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Then in new song to thee
Will I exalt

my

voice: Then shall, O God, with me

My ten-string'd lute rejoyce. Rejoyce in him, I say,

Who royall right preserves, And saves from sword's decay

His David that him serves. O Lord, thy help extend,

And lift mee from this flood : Lett me thy hand defend

From hand of forrain brood; Whose mouth no mouth at all,

But forge of false entent,
Whereto their hand doth fall

As aptest instrument.
Soe then our sonnes shall grow

As plants of timely spring,
Whom soone to fairest shew

Their happy growth doth bring. As pillers both doe beare

And garnish kingly hall, Our daughters, straight and faire,

Each howse embellish shall. Our store shall ay bee full ;

Yea, shall such fullness finde, Though all from thence wee pull,

Yet more shall rest behinde: The millions of encrease

Shall breake the wonted fold; Yea, such the sheepy prease,

The streetes shall scantly hold. Our heards shall brave the best ;

Abroad no foes alarme;

At home to breake our rest,

No cry the voice of harme.
If blessed tearme I may,

On whom such blessings fall;
Then blessed, blessed they

Their God Jehova call.

PSALME CXLVIII.

Laudate Dominum. INHABITANTS of heav'nly land,

As loving subjectes praise your king : You that among them highest stand,

In highest notes Jehova sing.
Sing angells all, on carefull wing,

You that his heralds fly,
And
you

whom he doth soldiers bring In field his force to try. O praise him, sunne, the sea of light;

O praise him, moone, the light of sea; You pretie starrs in robe of night,

As spangles twinckling, do as they.
Thou spheare, within whose bosom play

The rest that earth emball;
You waters banck'd with starry bay;

O praise, O praise him all !
All these, I say, advaunce that name,

That doth eternall being show :
Who bidding, into forme and frame,

Not being yet, they all did grow :
All formed, framed, founded so,

Till ages uttmost date,
They place retaine, they order know,

They keepe their first estate.

When heav'n hath prais'd, praise earth anew :

You dragons first, her deepest guests;
Then soundlesse deepes, and what in you

Residing low, or moves, or rests.
You flames affrighting mortall brests;

You cloudes that stones do cast;
You feathery snowes from wynter's nests,

You vapors, sunnes appast.
You boisterous windes, whose breath fulfills

What in his word his will setts down :
Ambitious mountaines, curteous hills,

You trees that hills and mountaines crown:
Both you, that proud of native gown

Stand fresh and tall to see,
And you that have your more renown,

By what you beare, then be.
You beasts in woodes untam'd that range,

You that with men familier go,
You that your place by creeping change,

Or airy streames with feathers row.
You stately kings, you subjects low,

You lordes and judges all :
You others, whose distinctions shew

How sex or age may fall.
All these, I say, advaunce that name
More hygh then skies, more low then

ground:
And since, advaunced by the same,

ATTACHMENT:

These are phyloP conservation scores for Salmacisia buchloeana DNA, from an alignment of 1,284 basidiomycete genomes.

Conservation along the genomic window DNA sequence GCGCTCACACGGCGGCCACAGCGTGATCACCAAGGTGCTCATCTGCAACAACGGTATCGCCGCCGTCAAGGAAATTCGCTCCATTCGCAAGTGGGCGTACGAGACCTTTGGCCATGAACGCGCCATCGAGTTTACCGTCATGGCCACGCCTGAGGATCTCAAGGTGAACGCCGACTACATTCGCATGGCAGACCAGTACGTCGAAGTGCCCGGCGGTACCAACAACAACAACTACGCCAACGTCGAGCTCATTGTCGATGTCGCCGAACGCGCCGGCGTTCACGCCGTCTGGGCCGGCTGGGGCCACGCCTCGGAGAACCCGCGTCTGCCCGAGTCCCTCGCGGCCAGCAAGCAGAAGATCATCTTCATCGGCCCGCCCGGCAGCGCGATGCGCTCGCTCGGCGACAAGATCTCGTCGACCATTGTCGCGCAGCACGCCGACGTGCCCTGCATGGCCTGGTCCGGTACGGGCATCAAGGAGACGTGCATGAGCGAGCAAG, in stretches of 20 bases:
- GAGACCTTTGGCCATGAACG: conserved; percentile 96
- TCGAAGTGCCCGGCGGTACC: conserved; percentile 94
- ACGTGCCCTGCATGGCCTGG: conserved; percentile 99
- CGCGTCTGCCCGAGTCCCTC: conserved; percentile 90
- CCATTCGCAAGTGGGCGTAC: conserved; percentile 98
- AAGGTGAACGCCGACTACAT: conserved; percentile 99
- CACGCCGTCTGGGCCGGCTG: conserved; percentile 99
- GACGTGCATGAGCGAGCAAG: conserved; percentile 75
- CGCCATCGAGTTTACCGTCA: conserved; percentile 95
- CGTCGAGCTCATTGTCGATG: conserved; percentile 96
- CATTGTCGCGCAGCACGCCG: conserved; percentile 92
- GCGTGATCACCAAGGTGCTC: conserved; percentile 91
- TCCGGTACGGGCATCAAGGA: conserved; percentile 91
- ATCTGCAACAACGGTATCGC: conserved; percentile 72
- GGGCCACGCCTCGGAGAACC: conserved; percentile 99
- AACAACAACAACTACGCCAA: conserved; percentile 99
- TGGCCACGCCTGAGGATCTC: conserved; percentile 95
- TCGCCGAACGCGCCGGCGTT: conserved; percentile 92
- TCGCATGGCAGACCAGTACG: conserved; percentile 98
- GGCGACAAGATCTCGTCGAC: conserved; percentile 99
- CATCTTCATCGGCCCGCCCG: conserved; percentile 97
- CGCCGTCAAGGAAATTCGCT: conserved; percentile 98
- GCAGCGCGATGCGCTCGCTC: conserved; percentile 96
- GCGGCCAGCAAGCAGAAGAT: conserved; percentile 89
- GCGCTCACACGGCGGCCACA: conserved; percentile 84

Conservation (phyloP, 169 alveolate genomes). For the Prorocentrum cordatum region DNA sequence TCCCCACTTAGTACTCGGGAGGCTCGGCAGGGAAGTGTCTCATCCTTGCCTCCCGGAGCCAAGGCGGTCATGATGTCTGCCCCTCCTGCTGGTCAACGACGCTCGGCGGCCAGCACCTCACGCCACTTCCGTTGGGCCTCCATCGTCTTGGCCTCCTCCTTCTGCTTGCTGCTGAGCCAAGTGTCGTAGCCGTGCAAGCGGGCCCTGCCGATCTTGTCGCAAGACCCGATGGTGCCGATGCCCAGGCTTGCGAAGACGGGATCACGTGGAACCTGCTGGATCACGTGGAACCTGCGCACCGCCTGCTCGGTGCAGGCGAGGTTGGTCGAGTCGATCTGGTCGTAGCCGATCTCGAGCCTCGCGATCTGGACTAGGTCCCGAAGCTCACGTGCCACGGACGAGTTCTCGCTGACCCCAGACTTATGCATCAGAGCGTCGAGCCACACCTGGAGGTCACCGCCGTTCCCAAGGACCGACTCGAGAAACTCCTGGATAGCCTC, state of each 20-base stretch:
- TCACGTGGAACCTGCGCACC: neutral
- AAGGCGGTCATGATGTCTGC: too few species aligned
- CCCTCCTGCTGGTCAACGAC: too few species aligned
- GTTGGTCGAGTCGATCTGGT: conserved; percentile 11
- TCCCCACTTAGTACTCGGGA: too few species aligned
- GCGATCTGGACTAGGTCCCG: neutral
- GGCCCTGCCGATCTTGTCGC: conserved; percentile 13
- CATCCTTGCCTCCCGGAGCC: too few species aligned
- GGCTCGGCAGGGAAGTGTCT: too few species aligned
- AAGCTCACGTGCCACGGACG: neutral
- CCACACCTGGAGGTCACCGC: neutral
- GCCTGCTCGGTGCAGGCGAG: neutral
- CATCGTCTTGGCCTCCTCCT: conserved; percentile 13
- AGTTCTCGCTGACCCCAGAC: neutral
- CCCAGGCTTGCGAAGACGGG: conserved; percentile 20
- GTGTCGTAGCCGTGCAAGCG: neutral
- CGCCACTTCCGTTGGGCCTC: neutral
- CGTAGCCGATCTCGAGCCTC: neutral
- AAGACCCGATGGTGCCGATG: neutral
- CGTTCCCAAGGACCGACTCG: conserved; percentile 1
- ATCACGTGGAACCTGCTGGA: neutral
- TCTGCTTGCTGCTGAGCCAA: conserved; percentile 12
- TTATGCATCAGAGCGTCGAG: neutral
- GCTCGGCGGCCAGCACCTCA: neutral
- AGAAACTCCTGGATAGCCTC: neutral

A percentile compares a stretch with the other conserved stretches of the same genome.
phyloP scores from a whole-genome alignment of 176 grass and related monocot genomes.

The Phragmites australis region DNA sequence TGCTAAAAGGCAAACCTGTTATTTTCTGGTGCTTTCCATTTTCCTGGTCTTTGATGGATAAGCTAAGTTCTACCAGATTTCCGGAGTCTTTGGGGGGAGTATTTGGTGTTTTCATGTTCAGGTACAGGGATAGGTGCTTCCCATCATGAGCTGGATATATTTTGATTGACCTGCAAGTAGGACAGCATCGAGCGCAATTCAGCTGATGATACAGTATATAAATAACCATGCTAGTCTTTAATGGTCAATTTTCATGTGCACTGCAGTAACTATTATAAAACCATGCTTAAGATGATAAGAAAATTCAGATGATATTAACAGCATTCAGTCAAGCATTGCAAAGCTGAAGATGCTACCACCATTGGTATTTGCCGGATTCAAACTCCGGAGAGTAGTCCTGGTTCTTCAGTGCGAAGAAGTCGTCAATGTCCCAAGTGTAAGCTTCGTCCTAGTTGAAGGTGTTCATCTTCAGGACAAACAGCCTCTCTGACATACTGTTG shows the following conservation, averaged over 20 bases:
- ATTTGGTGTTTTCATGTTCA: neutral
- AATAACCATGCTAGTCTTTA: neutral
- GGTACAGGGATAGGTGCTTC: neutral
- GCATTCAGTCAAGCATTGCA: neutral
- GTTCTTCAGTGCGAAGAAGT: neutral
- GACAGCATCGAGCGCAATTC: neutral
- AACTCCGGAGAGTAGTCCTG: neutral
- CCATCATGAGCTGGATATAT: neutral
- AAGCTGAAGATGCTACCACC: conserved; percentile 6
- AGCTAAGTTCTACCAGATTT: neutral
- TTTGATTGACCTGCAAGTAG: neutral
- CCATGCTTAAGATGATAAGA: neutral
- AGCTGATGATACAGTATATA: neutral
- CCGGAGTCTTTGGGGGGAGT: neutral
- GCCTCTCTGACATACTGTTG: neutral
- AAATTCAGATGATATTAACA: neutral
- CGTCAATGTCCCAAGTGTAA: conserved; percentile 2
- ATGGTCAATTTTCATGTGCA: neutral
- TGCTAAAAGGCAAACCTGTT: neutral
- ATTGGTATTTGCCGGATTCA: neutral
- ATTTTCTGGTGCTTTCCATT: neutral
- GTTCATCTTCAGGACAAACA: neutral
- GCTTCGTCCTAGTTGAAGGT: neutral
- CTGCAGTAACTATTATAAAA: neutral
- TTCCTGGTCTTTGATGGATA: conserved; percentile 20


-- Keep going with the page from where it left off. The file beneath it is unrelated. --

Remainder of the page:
You Jacob's sonnes stand cheefly bound,
You Jacob's sonnes be cheefe to sound

Your God Jehova's praise :
So fitts them well on whom is found
Such blisse he on you laies.

VII.

SIR JOHN DAVIES.

THE IMMORTALITY OF THE SOUL,

PROVED BY SEVERAL REASONS:

1st, The Desire of Knowledge; 2nd, The Motion of the Soul;

3rd, From Contempt of Death in the righteous ; 4th, From
Feur of Death in the wicked ; and 5th, From the General

Desire of Immortality.
Her onely end is neuer-ending blisse,

Which is th' eternall face of God to see;
Who last of ends, and first of causes is :

And to do this, she must eternall bee. How senselesse then, and dead a soule hath hee,

Which thinks his soule doth with his body dye ; Or thinks not so, but so would haue it bee,

That he might sinne with more securitie !
For though these light and vicious persons say,

“Our soule is but a smoke, or aiery blast, Which during life doth in her nostrils play,

And when we die, doth turne to wind at last :" Although they say, “Come, let vs eat and drinke;

Our life is but a sparke which quickly dyes :" Though thus they say, they know not what to

thinke, But in their minds ten thousand doubts arise. Therefore no heretikes desire to spread

Their light opinions, like these Epicures ; For so their staggering thoughts are comforted,

And other men's assent their doubt assures.

Yet though these men against their conscience

striue, There are some sparkles in their flintie breasts, Which cannot be extinct, but still reuiue; That, though they would, they cannot quite be

beasts. But whoso makes a mirror of his mind,

And doth with patience view himselfe therein, His soule's eternity shall cleerly find,

Though th' other beauties be defac't with sinne. First, in man's minde we find an appetite

To learne and know the truth of euerie thing, Which is connaturall and borne with it,

And from the Essence of the Soule doth spring. With this desire shee hath a natiue might

To find out euerie truth, if she had time; Th’ innumerable effectes to sort aright,

And by degrees from cause to cause to clime. But since our life so fast

away

doth slide, As doth a hungry eagle through the wind, Or as a ship transported with the tide,

Which in their passage leaue no print behind : Of which swift litle time so much we spend, While some few things we through the sense

do straine, That our short race of life is at an end,

Ere we the principles of skill attaine: Or God (which to vaine ends hath nothing done)

In vaine this appetite and pow'r hath giuen ; Or else our knowledge, which is here begon,

Hereafter must bee perfected in heauen. God neuer gave a pow'r to one whole kind,

But most part of that kinde did vse the same ;

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